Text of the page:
THE senior pastor of Soul Survivor, Watford, the Revd Andy Croft, failed to act on three separate occasions concerning safeguarding allegations, according to a letter sent to those who contributed to the Church of England’s recent investigation into the Revd Mike Pilavachi (News, 6 April).
The letter — the contents of which were shared on the Premier website on Wednesday evening — was sent by Zena Marshall, deputy director of casework for the Church’s National Safeguarding Team. It said that allegations concerning Mr Croft were “found to be substantiated” by its internal investigation. “Premier understands that one of the allegations relates to the massaging of a former intern by Pilavachi that was disclosed to Rev Andy Croft in 2016,” the article said.
In a statement sent to Premier, Mr Croft said: “I am very sorry that my actions have contributed in any way to the pain others are experiencing.
“The last seven months have been extremely difficult for all those involved as they have come to terms with the damage caused by Mike Pilavachi’s abuse over many years and I want to pay my own tribute to the courage of those who have come forward. I also have to acknowledge that I have been deeply affected personally by Mike’s behaviour.
“I cannot comment further at this point because of ongoing processes but will at some point, I hope, be able to make a much fuller statement.”
Both Mr Croft and Ali Martin, Soul Survivor’s associate pastor, were suspended by the trustees of Soul Survivor, Watford, in June. A statement at the time said that new information had been received by NST which related to “concerns over the handling of allegations that were raised before the NST investigation began” (News, 9 June).
Mrs Martin was reinstated last week, as safeguarding concerns had not been substantiated, the church said.
The NST’s safeguarding investigation of Mr Pilavachi, which began in April, concluded that concerns were “substantiated”: he had exhibited “coercive and controlling behaviour” that led to inappropriate relationships, the physical wrestling of youths, and the massaging of young male interns (News, 8 September).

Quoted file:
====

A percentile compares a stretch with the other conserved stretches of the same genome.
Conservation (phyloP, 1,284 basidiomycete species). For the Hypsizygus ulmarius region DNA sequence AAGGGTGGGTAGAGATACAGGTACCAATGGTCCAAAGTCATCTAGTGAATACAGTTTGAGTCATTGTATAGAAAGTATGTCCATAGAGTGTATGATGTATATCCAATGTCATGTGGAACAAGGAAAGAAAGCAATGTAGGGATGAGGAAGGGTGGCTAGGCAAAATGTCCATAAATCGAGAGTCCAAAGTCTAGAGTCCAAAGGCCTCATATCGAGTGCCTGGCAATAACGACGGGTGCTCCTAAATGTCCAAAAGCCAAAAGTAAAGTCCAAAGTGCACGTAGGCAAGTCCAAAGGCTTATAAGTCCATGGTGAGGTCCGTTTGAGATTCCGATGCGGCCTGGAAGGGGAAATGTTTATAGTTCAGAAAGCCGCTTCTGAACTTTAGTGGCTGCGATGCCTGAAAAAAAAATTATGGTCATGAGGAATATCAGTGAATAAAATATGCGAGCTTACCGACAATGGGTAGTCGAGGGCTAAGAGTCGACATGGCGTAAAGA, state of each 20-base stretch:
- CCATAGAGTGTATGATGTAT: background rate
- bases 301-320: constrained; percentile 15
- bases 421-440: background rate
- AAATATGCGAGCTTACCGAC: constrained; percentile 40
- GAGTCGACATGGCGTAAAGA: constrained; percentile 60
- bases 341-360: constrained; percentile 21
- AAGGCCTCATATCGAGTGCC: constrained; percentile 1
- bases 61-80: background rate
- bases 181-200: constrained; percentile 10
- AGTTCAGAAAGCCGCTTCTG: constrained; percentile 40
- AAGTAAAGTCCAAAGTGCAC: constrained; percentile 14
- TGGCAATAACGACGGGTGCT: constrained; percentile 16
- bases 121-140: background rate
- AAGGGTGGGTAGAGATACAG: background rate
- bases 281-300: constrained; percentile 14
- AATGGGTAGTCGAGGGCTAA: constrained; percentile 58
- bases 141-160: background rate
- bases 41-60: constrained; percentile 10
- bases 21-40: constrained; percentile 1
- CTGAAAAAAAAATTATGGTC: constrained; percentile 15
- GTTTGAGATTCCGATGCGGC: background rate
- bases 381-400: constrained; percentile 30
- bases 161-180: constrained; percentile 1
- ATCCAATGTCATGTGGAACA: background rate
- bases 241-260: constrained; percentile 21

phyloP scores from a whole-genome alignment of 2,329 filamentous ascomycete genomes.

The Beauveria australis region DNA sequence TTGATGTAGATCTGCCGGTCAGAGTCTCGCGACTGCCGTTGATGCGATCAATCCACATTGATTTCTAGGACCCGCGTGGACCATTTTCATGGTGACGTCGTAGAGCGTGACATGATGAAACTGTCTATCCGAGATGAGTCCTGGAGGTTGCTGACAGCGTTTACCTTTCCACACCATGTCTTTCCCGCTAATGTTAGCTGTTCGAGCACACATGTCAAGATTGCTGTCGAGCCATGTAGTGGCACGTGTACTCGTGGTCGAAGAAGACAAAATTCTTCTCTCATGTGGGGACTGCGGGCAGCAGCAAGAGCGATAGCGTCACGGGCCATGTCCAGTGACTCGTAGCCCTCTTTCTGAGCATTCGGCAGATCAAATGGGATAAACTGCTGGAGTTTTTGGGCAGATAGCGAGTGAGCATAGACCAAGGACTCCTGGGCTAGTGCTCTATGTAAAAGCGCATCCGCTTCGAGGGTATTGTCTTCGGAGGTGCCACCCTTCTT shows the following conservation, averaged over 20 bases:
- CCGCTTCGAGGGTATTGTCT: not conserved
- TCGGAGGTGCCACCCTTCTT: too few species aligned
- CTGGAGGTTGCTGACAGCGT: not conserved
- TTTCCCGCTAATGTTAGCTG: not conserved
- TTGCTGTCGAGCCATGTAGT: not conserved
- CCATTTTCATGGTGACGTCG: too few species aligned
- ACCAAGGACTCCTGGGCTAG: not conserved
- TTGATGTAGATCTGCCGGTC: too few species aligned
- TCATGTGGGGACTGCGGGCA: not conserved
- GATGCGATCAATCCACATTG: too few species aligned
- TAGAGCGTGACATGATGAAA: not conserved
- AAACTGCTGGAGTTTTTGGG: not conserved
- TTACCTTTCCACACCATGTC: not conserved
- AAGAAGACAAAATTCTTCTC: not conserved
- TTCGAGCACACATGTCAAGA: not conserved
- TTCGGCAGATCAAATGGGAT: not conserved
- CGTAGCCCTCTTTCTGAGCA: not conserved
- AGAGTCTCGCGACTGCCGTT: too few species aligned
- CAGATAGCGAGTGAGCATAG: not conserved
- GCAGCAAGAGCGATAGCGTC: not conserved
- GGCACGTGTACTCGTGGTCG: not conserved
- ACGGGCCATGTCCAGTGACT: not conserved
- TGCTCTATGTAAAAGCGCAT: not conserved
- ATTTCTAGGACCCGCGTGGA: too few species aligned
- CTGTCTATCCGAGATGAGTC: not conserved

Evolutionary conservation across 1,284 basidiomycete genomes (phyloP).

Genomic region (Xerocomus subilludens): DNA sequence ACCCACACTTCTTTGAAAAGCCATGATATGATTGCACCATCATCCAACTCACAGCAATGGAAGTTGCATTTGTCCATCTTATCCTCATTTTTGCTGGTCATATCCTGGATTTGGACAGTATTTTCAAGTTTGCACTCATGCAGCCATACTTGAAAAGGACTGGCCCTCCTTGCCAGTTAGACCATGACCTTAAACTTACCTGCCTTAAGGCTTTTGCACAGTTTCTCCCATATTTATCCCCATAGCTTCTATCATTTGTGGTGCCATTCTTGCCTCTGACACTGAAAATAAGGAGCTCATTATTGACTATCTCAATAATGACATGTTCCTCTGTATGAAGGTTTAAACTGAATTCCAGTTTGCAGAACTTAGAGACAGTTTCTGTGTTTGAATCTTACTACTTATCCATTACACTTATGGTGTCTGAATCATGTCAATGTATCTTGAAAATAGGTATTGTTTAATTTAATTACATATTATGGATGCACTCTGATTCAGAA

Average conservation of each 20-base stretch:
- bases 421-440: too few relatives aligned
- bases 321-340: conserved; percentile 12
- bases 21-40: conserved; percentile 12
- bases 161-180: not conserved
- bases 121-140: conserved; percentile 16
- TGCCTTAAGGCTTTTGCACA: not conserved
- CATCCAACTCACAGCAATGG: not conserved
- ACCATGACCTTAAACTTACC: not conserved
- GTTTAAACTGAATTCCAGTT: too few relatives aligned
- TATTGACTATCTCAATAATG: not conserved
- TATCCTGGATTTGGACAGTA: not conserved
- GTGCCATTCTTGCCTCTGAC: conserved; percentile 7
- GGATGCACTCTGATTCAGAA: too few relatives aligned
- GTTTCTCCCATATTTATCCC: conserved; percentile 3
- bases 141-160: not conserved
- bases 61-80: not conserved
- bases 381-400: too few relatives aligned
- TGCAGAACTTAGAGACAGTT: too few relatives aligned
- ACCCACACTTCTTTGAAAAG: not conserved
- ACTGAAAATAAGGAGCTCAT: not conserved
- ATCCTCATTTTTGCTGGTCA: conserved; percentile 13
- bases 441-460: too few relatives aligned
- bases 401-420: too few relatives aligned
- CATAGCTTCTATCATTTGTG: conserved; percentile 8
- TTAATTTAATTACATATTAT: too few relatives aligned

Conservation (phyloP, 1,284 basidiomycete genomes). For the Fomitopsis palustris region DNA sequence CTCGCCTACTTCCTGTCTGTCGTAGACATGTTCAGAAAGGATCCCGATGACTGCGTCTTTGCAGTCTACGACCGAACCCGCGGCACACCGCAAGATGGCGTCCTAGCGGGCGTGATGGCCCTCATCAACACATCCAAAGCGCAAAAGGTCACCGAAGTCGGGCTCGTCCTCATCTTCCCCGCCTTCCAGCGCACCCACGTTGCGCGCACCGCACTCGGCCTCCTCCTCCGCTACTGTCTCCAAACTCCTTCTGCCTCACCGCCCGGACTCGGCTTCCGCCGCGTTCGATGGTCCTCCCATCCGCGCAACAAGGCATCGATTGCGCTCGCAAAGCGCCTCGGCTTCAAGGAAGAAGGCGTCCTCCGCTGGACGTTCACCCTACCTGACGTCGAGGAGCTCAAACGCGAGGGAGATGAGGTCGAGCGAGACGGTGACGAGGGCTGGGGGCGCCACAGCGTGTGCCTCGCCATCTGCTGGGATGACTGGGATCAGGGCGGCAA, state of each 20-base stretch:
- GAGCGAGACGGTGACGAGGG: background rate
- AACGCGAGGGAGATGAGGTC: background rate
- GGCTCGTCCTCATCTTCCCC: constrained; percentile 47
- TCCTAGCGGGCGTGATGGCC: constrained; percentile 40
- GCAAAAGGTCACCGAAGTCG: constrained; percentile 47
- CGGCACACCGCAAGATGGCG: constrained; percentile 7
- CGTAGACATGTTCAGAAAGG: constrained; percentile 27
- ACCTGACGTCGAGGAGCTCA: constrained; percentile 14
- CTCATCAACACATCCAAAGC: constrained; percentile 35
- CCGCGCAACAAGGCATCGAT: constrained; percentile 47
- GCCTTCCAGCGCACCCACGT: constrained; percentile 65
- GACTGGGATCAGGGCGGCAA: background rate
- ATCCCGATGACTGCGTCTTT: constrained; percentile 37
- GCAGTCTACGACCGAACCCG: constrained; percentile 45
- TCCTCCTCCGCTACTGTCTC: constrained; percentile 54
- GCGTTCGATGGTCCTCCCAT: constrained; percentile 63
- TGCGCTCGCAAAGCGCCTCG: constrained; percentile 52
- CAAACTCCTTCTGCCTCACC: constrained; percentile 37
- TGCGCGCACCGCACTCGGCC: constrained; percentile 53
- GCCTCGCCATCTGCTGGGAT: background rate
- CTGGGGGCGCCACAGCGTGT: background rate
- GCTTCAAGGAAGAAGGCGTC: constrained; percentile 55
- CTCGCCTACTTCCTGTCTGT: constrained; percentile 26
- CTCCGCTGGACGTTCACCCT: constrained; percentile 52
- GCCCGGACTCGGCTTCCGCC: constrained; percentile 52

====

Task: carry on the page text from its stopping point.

Both Mr Croft and Mrs Martin first met Mr Pilavachi as teenagers. Mr Croft was one of Mr Pilavachi’s interns, and returned to Soul Survivor to work after gaining a theology degree at Cambridge University. He is the son of the Bishop of Oxford, Dr Steven Croft, and is married to Beth Croft, a worship leader at Soul Survivor. Ordained a year after Mr Pilavachi, in 2013, he was a member of the Archbishops’ Evangelism Task Group.
The two men were friends as well as partners in ministry, and often shared a stage, with a dynamic characterised by banter and jokes. They wrote a book together, Everyday Supernatural (News, 2 September 2016), and during the Covid-19 pandemic produced a twice-weekly podcast, Take Heart. They frequently appeared in short films on Soul Survivor’s YouTube channel, and, in 2018, Late Night with Andy and Mike, a chat show on the Christian television channel TBN UK.
Mrs Martin has worked for Soul Survivor since 1998, having attended the first festival in 1993 as a teenager, and then taken part in a leadership and discipleship programme, Body Builders. She is currently training for ordination.